I caught the Rachel Maddow Show on MSNBC a few times last week - she's the rising star of political analysis in America - with a PhD in political science (she doesn't own a tv but she loves to debate), she's studied AIDS and prison reform. She's fast-talking, sassy, smart, a self-proclaimed "butch dyke" and liberal - kind of the opposite of Fox News's horrendous Bill O'Reilly - except where Bill tends to shout over his guests and has no sense of humour, Rachel charms everyone with a smile and a joke. Here's her explanation of the Wall Street crisis:



She's doing very good things for MSNBC's ratings - she's just what America needs.



What America needs a bit less of though is Mo'Nique (and that's not a disparaging comment on her weight). Mo'Nique is one of the many celebrities who rarely register outside of the US. She's done a bit of everything - comedy, acting, reality tv hosting. Every time I visit America, Mo'nique is in the news with some bizarre story. A couple of years ago it was about a bizarre "air rage" incident on United Airlines. Mo'Niqe was holed up in first class while her entourage were in Economy. One of her assistants went into first class to get a hair dryer from a locker and a flight attendent apparently said "Tell your people that the next time they have an attitude, they are being thrown off ... Since 9/11, we don't play around." Mo'Nique wasn't having this and in the ensuing fraccas, she was esorted off the plane. Her take on it: "I felt like I was being treated like an animal. This happens to black people all the time, and they don't have a voice. It was humiliating."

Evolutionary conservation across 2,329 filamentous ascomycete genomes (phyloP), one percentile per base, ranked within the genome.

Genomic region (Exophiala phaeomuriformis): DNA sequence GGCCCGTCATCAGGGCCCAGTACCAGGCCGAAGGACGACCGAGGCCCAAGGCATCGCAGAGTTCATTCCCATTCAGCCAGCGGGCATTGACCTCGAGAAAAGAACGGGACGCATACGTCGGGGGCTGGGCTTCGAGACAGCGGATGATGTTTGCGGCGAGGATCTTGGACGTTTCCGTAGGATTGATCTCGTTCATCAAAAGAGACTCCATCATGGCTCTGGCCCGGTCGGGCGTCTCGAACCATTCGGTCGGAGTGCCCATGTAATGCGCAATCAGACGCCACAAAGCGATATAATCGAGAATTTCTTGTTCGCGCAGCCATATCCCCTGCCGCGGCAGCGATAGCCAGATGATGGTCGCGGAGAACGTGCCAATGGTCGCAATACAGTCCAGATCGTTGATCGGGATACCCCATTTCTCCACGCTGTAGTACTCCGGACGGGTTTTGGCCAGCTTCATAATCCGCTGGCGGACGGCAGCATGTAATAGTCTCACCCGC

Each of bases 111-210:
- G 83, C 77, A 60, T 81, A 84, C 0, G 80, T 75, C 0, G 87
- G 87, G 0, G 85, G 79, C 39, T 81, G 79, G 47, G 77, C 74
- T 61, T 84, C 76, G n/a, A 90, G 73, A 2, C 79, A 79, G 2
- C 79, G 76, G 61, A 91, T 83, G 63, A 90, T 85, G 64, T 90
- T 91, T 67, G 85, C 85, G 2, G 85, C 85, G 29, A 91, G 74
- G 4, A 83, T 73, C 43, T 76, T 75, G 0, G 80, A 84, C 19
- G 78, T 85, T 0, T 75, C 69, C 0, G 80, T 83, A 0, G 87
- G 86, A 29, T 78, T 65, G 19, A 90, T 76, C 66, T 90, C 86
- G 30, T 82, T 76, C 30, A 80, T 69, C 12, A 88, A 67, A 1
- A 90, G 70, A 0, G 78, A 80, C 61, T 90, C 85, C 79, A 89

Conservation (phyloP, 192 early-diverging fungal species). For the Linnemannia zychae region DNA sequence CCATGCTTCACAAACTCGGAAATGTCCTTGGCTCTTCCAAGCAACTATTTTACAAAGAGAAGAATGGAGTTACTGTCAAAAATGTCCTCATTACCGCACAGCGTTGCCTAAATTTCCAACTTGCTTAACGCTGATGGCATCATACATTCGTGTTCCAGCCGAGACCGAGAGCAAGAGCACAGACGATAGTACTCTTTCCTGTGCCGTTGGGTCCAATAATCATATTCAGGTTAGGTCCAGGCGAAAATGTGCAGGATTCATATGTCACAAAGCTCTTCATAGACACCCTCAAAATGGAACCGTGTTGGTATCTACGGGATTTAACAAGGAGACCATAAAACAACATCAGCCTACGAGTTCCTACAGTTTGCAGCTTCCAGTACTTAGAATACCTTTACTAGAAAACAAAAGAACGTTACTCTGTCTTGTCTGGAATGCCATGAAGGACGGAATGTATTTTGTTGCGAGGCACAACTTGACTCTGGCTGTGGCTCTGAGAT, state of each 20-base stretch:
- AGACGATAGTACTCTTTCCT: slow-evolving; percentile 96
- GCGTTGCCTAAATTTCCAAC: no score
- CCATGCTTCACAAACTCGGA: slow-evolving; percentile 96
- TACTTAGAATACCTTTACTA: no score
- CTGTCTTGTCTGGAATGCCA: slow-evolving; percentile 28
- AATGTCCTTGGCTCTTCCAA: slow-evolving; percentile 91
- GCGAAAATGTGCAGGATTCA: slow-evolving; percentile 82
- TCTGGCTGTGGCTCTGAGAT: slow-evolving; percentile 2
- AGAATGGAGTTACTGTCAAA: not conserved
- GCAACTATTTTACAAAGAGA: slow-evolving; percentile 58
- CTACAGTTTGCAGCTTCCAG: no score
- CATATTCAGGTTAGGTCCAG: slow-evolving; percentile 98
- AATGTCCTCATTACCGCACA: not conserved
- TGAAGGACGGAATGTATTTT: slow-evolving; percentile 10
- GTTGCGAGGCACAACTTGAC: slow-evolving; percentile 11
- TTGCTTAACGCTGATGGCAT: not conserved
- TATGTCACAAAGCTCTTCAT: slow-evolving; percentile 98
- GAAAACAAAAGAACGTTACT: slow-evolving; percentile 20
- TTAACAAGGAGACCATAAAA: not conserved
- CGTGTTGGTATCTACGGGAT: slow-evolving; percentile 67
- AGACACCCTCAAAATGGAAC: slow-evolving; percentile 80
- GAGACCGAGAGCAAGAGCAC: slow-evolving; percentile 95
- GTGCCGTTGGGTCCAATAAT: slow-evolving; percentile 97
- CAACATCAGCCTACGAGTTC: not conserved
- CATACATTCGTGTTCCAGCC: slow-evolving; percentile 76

Sadly, there were no air rage incidents to report this time, but I did catch Mo'Nique on some chat show were she was claiming that her recent weight loss was down to the fact that someone who she'd never even met had cast a weight loss spell on her. Via a DVD. The show reported all of this uncritically... Mo'Nique was walking rather stiffly - as if she'd perhaps had quite a bit of surgery and was wearing one of those corsets to hold everything in place afterwards...

Now that Mo'Nique is starting to lose weight (by whatever means - supernatural or otherwise), I wonder what she will be able to talk about in her comedy routines. Here's her rather coarse take on "skinny bitches":



Rachel Maddow and Mo'Nique - two faces of the two faces of America.